Complaining Work​

Defending Work​

Joe Satriani

"If I Could Fly"

Hear Sound Recording

Christopher Martin et al. [Coldplay]

"Viva la Vida"

Hear Sound Recording

 

Here we have the hallmarks of a typical music copyright infringement dispute: an aggrieved relatively obscure pop musician and song (an aging rocker named Joe Satriani and a number called “If I could fly”), and a very popular band (Coldplay) with an envy-provoking lucrative hit (“Viva la vida”).

With its pretty, young English singer Christopher Martin – teeth apparently re-glazed at least for video recordings so as not to repulse affluent American audiences, limbs trussed with assorted bracelets and other meaningless amulets that must hold some peculiar sex appeal for tweens – Coldplay, like many mainstream bands, cannily markets itself to an enormous young audience nursed on music videos. Joe Satriani, balding, mid-fifties, is not likely to capture the eyes, ears, or dollars, of this magically profitable sector. From the sound of “If I could fly,” Joe Satriani plays the sort of strident rock music one might have heard in the 1980s, in a middle class suburb in New Jersey, blaring from the neighbors with the obnoxious teenage son.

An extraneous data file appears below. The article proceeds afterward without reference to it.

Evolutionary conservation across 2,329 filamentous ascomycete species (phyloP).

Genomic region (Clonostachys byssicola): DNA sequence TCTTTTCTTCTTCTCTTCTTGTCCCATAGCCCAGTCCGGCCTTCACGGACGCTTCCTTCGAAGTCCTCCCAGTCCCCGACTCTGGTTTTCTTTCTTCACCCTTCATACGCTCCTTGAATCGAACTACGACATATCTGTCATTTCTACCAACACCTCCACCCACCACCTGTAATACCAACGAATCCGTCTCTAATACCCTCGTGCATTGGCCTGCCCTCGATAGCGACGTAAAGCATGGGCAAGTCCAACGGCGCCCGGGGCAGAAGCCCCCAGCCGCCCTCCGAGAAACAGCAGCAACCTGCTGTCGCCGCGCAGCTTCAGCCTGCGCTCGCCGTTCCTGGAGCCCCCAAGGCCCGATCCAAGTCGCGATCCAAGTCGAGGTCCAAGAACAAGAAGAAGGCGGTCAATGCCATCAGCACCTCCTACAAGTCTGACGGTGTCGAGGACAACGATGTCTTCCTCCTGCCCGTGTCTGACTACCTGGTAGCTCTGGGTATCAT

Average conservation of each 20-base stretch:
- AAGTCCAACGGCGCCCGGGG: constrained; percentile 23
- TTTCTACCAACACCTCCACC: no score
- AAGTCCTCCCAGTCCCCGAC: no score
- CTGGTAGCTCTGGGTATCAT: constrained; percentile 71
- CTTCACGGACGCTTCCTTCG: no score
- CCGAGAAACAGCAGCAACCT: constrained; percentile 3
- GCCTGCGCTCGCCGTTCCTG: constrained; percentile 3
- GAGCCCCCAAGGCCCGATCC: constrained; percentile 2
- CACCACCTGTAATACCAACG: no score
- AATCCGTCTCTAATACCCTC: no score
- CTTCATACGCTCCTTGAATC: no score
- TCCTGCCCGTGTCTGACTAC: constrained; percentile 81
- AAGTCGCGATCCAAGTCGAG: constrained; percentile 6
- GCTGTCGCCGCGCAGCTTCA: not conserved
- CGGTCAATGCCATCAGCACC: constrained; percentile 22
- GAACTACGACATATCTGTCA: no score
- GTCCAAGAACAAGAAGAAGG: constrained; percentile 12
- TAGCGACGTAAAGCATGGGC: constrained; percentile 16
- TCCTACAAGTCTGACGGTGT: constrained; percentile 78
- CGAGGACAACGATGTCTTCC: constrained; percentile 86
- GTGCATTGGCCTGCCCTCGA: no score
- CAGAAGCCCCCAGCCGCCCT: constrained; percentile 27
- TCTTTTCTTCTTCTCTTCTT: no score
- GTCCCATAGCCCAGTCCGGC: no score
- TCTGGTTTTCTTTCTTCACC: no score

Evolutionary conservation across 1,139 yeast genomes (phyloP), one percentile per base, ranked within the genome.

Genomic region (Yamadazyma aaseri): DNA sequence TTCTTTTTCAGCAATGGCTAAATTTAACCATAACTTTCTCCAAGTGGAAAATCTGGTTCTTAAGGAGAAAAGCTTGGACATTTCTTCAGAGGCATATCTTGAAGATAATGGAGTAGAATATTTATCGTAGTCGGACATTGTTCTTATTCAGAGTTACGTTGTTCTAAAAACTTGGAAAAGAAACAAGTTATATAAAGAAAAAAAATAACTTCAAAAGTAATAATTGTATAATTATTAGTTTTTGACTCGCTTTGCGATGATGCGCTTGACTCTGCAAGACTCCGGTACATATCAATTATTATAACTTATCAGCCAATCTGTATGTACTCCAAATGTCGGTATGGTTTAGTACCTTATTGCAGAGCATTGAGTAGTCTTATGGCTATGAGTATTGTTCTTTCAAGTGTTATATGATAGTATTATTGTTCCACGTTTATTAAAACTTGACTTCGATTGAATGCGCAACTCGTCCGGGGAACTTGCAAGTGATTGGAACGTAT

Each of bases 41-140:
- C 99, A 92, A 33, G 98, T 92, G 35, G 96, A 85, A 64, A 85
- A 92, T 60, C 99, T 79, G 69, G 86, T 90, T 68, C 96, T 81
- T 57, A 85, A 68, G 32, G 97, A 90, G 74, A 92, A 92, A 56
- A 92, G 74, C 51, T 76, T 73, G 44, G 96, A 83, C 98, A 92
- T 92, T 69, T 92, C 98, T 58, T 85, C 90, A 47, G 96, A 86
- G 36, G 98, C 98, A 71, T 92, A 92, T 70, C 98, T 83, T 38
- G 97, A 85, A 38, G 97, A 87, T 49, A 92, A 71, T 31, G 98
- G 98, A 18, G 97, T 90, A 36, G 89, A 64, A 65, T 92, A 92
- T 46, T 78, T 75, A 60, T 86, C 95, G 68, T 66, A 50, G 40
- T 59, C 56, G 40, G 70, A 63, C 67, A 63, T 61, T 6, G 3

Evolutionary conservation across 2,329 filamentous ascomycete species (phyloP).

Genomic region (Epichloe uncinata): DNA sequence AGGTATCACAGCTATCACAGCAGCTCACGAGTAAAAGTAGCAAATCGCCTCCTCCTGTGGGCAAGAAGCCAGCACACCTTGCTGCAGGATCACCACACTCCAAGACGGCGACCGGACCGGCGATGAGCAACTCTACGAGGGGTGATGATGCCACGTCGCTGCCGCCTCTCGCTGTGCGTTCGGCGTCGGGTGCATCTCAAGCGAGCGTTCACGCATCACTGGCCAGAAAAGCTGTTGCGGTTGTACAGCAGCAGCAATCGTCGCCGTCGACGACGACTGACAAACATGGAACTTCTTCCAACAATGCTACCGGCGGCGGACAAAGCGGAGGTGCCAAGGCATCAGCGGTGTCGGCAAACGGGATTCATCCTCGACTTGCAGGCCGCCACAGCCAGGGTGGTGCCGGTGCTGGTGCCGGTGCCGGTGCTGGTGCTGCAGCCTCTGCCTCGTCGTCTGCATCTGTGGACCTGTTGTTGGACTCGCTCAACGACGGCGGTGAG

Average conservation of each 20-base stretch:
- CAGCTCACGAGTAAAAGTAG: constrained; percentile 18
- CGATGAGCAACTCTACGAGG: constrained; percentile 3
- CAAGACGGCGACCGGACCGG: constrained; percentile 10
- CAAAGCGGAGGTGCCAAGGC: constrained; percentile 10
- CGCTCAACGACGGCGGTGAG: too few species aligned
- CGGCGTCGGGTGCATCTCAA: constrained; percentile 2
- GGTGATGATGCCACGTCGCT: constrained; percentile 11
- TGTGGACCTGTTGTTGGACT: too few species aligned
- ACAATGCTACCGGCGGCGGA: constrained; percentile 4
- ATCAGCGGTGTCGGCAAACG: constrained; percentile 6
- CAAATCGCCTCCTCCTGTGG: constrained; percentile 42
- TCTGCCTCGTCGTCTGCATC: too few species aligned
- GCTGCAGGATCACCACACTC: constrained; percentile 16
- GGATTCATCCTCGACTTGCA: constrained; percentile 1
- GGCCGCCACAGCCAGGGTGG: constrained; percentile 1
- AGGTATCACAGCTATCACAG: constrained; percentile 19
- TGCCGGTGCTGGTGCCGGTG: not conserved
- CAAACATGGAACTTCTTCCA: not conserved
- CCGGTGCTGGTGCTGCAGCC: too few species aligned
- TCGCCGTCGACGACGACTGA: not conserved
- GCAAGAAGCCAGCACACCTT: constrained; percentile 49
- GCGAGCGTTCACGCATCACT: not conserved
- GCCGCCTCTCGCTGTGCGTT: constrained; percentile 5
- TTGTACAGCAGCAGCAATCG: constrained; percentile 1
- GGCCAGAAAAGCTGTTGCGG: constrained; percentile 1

Of course the melodies of the two songs sound somewhat alike, but the genres of the two pieces are dissimilar (the plaintiff’s is an instrumental rock solo; the defendant’s a pop “ballad”) and it is somewhat doubtful that the typical listener would associate the two works unless specifically asked to do so. In any event, after paring the melodically similar portions of the two songs down to their musical essence, the shared musical expression is rather minimal: a two-measure motif involving a descending third.

The New York Times (17 September 2009) reports that Joe Satriani has dropped his claim against Coldplay. Not surprisingly, the parties have not disclosed the terms of the settlement. Throwing a plaintiff a financial bone to make him go away is often the easiest and most economical course for well-heeled defendants in these situations. But doing so may encourage the regrettable means by which misguided plaintiffs, and opportunist lawyers, have, for many years, extracted money from financially successful performers by capitalizing upon insignificant musical coincidences between otherwise dissimilar works.

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